We found no difference in subjective compliance between active oral therapy and placebo treatment. Objective assessments of compliance with oral appliances were not available at the beginning of the study and the scientific relevance of subjective data are questionable. There is an inherent limitation to using subjective outcomes, including subjective compliance and symptoms of daytime sleepiness, snoring, and headache, as patients who are convinced of a therapeutic approach tend to describe the effects positively. Therefore, we have only reported effects vs placebo and not within-group effects.
We found that an oral appliance was effective in reducing snoring and sleep apneas but not daytime sleepiness. Daytime sleepiness occurs in a fraction of patients with sleep apnea. Therefore, we suggest an oral appliance when treating patients with mild to moderate sleep apnea without daytime sleepiness.1 However, for sleep apnea patients with daytime sleepiness, positive airway pressure therapy should be recommended as the first treatment of choice.9
A custom-made, adjustable oral appliance reduces obstructive sleep apnea, snoring, and possibly restless legs without effects on daytime sleepiness and quality of life among patients with daytime sleepiness and snoring or mild to moderate sleep apnea.
Corresponding Author: Marie Marklund, PhD, DDS, Department of Odontology, Faculty of Medicine, Umeå University, SE-901 87 Umeå, Sweden (email@example.com).
Published Online: June 1, 2015. doi:10.1001/jamainternmed.2015.2051.
Author Contributions: Dr Marklund and Mr Franklin had access to the data in the study and take responsibility for the integrity of the data and the accuracy of the data analysis.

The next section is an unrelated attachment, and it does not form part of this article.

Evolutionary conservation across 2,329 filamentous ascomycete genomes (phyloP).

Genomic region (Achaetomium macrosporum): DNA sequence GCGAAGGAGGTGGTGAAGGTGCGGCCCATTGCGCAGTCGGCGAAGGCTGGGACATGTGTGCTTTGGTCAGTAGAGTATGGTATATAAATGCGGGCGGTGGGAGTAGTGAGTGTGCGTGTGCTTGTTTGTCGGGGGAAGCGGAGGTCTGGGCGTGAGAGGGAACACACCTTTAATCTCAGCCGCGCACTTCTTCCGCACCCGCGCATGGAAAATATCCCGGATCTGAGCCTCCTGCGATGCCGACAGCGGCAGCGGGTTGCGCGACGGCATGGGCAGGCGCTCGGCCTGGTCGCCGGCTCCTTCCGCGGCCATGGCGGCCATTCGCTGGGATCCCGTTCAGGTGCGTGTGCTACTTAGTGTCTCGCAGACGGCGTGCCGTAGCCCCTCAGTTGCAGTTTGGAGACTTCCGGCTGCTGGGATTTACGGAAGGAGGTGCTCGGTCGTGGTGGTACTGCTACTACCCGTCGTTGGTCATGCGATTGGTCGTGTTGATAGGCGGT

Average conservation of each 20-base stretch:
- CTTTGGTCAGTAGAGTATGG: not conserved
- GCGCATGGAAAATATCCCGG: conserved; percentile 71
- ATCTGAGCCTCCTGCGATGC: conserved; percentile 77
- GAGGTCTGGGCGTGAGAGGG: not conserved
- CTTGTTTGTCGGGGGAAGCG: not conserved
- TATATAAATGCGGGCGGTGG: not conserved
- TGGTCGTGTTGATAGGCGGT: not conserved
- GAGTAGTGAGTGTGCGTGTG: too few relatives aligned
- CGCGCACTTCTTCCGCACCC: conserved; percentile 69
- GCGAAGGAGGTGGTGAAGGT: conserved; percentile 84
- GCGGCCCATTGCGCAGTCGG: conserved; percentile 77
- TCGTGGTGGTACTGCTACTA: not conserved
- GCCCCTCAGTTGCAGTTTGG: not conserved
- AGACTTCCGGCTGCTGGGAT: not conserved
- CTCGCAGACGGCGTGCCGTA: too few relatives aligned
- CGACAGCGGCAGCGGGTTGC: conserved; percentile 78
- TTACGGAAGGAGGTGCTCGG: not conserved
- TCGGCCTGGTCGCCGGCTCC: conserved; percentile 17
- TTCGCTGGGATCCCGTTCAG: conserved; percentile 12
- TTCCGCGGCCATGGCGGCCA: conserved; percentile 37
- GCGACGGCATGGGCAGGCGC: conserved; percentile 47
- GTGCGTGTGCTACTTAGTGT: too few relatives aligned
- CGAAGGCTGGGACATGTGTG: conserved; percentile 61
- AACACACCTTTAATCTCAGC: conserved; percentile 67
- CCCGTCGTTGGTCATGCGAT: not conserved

Study concept and design: Marklund, Carlberg, Forsgren, Franklin.
Acquisition, analysis, or interpretation of data: All authors.
Drafting of the manuscript: Marklund, Franklin.
Critical revision of manuscript for important intellectual content: All authors.
Statistical analysis: Marklund, Stenlund.
Obtained funding: Marklund, Franklin.
Administrative, technical, or material support: Marklund.
Study supervision: Marklund, Franklin.
Conflict of Interest Disclosures: None reported.
Funder/Sponsor: This study was supported by grants from the Swedish Research Council, the Swedish Heart and Lung Foundation, and the County Council of Västerbotten.
Role of the Funder/Sponsor: The funders had no role in the design and conduct of the study; collection, management, analysis, and interpretation of the data; preparation, review, or approval of the manuscript; and decision to submit the manuscript for publication.